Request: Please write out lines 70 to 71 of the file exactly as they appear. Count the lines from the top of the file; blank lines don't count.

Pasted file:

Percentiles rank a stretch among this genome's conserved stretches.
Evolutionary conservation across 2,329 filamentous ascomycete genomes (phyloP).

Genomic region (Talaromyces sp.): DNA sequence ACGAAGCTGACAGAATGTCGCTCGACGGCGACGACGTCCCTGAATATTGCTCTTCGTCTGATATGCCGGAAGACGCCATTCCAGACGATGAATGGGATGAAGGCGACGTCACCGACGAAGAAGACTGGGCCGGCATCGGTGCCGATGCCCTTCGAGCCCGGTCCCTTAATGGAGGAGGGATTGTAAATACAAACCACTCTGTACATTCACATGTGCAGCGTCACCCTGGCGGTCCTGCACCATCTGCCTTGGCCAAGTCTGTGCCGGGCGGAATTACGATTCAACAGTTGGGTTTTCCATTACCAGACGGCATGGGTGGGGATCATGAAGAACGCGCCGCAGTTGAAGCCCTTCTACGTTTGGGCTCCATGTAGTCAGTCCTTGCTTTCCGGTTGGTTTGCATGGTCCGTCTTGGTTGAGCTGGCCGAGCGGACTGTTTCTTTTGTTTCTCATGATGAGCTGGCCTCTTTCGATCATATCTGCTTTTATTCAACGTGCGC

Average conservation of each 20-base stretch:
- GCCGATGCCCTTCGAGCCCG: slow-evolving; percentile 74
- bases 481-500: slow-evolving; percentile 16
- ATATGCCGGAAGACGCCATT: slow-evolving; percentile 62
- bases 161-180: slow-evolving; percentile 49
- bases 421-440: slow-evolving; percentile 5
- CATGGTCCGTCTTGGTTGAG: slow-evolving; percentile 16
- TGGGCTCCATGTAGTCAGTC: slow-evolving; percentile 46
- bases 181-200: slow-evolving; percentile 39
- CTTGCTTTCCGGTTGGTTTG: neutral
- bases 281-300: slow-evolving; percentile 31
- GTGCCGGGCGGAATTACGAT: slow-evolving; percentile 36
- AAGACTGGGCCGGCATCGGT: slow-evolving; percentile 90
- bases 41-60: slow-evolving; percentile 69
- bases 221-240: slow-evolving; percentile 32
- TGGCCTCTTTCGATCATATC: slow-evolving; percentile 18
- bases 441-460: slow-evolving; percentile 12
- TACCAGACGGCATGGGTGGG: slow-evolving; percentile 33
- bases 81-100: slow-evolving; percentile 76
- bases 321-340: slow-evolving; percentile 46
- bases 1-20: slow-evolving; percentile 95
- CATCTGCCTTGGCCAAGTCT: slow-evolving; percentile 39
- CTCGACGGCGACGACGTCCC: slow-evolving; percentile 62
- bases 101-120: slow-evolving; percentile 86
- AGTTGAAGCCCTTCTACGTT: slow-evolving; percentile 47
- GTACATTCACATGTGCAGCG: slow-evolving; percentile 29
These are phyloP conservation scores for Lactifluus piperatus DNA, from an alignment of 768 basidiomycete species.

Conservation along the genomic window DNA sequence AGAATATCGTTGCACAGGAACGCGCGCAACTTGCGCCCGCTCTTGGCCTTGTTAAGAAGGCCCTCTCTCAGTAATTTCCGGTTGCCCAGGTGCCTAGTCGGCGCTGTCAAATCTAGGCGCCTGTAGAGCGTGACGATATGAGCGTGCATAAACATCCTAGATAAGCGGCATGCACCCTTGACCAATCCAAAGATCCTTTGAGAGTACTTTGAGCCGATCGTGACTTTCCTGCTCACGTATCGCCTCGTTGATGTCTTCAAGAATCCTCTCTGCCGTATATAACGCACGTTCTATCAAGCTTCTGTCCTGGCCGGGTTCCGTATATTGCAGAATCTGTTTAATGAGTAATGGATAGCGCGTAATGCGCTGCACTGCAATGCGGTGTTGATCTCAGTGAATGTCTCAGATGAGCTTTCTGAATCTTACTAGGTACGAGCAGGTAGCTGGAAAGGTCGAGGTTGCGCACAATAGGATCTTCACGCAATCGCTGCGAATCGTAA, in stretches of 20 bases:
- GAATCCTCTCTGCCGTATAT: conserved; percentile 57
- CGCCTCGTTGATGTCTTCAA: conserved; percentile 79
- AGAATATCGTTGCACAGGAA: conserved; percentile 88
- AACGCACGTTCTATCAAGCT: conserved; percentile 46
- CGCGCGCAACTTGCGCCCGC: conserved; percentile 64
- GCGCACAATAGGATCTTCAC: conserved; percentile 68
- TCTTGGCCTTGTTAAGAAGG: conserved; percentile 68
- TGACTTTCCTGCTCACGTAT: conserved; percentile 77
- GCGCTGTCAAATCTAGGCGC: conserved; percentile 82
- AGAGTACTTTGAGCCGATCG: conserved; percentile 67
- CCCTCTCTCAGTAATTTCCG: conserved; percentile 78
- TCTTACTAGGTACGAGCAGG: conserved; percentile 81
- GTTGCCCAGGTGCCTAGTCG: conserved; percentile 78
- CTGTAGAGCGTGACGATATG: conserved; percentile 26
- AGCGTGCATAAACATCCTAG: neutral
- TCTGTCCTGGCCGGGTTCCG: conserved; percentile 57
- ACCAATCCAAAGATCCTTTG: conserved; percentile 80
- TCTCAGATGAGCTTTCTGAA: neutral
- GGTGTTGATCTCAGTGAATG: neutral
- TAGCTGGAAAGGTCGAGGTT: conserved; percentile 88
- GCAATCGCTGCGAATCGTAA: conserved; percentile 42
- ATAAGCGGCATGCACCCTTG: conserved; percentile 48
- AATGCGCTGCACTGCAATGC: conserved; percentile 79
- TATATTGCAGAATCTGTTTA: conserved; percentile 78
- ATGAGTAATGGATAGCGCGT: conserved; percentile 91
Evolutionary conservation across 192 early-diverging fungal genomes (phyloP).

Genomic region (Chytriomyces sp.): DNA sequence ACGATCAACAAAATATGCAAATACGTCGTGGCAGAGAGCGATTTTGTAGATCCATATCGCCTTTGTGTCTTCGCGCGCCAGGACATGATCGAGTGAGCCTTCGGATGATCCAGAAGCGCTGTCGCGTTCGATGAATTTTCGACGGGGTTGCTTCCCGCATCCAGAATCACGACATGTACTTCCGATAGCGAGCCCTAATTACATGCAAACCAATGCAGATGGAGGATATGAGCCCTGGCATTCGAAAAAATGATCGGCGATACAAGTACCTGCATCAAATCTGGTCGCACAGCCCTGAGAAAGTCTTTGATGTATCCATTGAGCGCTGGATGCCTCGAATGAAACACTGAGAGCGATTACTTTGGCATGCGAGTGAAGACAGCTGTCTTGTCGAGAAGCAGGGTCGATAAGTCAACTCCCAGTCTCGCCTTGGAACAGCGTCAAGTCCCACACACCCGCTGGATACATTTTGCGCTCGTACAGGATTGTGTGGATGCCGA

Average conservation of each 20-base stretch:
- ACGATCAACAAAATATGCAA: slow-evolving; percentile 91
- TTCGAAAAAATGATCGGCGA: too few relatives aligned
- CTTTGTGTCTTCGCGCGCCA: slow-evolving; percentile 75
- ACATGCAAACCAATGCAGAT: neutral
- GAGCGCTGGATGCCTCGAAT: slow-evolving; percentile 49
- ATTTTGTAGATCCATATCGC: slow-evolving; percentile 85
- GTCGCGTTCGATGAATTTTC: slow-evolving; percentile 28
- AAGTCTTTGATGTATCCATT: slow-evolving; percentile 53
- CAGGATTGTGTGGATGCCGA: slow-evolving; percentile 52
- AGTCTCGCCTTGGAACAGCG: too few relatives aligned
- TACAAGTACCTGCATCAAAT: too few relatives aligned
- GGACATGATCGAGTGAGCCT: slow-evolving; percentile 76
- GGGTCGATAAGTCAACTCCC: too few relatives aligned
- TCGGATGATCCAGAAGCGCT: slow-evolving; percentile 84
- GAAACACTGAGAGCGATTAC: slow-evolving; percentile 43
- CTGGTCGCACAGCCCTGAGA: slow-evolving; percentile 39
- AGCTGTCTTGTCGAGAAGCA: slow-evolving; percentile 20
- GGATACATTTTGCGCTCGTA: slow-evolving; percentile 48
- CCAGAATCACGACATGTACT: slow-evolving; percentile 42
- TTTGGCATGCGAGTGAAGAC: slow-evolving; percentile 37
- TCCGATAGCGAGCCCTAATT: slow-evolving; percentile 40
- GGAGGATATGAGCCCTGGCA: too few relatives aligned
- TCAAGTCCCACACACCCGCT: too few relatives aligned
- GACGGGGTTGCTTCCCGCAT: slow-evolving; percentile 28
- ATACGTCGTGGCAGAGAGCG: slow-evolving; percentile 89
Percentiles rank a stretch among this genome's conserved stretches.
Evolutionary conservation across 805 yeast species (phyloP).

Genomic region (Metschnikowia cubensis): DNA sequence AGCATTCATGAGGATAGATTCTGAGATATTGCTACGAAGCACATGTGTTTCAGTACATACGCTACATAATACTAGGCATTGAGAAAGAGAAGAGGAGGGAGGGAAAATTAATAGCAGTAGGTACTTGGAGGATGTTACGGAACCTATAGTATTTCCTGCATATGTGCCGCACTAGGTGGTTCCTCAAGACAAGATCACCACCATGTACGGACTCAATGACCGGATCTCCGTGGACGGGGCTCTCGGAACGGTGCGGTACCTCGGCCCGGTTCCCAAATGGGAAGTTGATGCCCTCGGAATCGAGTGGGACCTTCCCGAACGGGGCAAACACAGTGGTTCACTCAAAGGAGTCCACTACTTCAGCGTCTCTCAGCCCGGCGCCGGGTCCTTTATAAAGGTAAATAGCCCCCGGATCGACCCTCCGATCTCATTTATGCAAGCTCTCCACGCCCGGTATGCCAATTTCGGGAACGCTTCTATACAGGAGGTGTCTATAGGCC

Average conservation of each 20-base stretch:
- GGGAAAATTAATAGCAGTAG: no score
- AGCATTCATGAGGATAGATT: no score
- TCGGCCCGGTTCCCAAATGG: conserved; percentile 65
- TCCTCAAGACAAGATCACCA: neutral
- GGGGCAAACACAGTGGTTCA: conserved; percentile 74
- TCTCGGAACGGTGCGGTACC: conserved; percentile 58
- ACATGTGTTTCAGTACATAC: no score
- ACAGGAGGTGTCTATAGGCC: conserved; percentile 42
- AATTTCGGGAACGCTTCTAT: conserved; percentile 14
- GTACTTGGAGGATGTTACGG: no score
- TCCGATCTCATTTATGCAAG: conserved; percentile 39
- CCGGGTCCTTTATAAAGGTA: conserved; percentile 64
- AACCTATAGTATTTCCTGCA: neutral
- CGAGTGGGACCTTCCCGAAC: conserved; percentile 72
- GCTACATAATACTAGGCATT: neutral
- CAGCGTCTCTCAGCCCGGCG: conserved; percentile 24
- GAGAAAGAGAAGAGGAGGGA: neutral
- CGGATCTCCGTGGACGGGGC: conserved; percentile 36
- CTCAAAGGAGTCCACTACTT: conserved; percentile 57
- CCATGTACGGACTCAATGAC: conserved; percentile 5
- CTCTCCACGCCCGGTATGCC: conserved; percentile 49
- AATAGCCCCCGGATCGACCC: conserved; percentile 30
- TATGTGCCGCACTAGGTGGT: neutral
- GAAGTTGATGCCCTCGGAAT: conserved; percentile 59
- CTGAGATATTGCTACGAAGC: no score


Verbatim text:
- TACAAGTACCTGCATCAAAT: too few relatives aligned
- GGACATGATCGAGTGAGCCT: slow-evolving; percentile 76